Just yesterday, I had lunch with a couple who were considering moving to Liberty County because they were seeking a quieter lifestyle. I told them about this story. They are reconsidering.

FM1010 Washout at Rocky Branch has not been repaired for more than three years. Note flood debris clogged in culvert. Also note straps around logs!
“Beaver dam” just downstream from culverts is building up and up, contributing to additional flooding.

Not All Business is Good Business

Colony Ridge has grown into the world’s largest trailer park in less than a decade. It brought more than its fair share of problems:

A hard lesson for some people to learn is that not all business is good business. Lax enforcement of regulations allowed Colony Ridge to grow out of control. Now county commissioners have a nightmare on their hands, cannot fix their problems, and cannot enforce their own regulations.

Posted by Bob Rehak on 10/25/2020

1153 Days since Hurricane Harvey

The thoughts expressed in this post represent opinions on matters of public concern and safety. They are protected by the First Amendment of the US Constitution and the Anti-SLAPP Statute of the Great State of Texas.

Rapid Runoff from World’s Largest Trailer Park Wipes Out Plum Grove Road in Liberty County and More

Rapid runoff from Colony Ridge, perhaps the world’s largest trailer park, in Liberty County contributed to a washout of FM1010. Nearby residents in Plum Grove say it also contributed to the flooding of their homes. Moreover, erosion from the development has contributed to the buildup of sedimentation in the East Fork.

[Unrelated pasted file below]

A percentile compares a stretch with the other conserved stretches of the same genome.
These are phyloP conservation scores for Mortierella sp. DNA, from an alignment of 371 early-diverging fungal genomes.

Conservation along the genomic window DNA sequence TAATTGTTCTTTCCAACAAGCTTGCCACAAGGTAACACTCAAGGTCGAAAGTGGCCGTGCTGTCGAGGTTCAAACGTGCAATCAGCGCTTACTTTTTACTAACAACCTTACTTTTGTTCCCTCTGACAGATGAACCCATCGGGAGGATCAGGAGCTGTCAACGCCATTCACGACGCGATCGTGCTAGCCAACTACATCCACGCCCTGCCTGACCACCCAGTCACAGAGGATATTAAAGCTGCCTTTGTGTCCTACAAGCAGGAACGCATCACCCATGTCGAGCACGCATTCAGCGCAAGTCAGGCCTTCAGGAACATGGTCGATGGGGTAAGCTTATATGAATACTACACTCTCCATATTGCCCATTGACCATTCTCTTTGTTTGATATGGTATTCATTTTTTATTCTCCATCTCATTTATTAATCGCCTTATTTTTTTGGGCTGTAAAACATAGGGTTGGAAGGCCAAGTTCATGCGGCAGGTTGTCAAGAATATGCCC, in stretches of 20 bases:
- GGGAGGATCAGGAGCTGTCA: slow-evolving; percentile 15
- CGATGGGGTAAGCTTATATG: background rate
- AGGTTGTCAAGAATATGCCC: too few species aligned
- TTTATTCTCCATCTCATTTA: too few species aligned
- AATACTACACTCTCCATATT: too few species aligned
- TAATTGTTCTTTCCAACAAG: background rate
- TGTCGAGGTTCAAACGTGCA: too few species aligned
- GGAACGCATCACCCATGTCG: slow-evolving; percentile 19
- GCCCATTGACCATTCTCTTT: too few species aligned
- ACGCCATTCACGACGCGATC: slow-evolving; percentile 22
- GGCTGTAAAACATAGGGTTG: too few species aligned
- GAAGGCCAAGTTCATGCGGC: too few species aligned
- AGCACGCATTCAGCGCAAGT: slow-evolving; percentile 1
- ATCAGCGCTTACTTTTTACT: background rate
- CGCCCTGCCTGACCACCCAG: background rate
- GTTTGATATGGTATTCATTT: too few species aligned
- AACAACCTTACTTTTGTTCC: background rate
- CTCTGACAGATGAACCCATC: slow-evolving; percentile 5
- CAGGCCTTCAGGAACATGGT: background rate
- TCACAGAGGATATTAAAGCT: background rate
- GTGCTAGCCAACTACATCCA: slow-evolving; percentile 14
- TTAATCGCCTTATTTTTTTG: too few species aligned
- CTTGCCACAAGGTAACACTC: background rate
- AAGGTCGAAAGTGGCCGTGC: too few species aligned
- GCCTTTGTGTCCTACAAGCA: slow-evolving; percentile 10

Nine years ago, this area was mostly forested wetlands. Today, it’s mostly mobil homes, many on barren lots, stretching mile after mile.

World’s Largest Trailer Park?

There is no definitive source ranking the size of trailer parks, but multiple references to Sun Valley in Nevada come up when you Google “world’s largest trailer park.” That development is one third the size of this one!

Nine years ago, Colony Ridge didn’t exist.

Satellite image from 2011. The land that would become Colony Ridge was covered with forests, wetlands and rice fields. Paper companies owned most of this land for decades and periodically harvested timber.
Colony Ridge today. This is just the southern section. Two more sections are out of frame on the north.

By the end of 2019, Colony Ridge had grown to cover approximately 10,000 acres and it’s still expanding. It has transformed the landscape massively, and it’s not clear whether the development has provided sufficient detention to keep runoff at its predevelopment rate. Judging by the frequency of flood damage to surrounding homes and roads since Colony Ridge was developed, many local residents believe the answer is no.

Documentation about the design and effectiveness of the drainage systems is hard to come by. Authorities in Liberty County have not returned emails or phone calls. And the information is not posted online.

Entire Population Growth of Liberty County in Last Decade

Colony Ridge alone can account for all of the population growth in Liberty County in the last decade. The U.S. Census Bureau officially estimates that Liberty County’s population grew from 75,000 to 88,000 between 2010 and 2019. Unofficially, one local politician estimates the population of Colony Ridge to be about 20,000. Firm numbers are difficult to come by because many residents are undocumented and uncounted.

Contributing to Flooding?

Thousands of acres of trailer homes with open-ditch drainage and no deed restrictions.
Typical landscape in Colony Ridge is highly susceptible to erosion and rapid runoff.

The lack of deed restrictions means many have not planted grass. That accelerates runoff.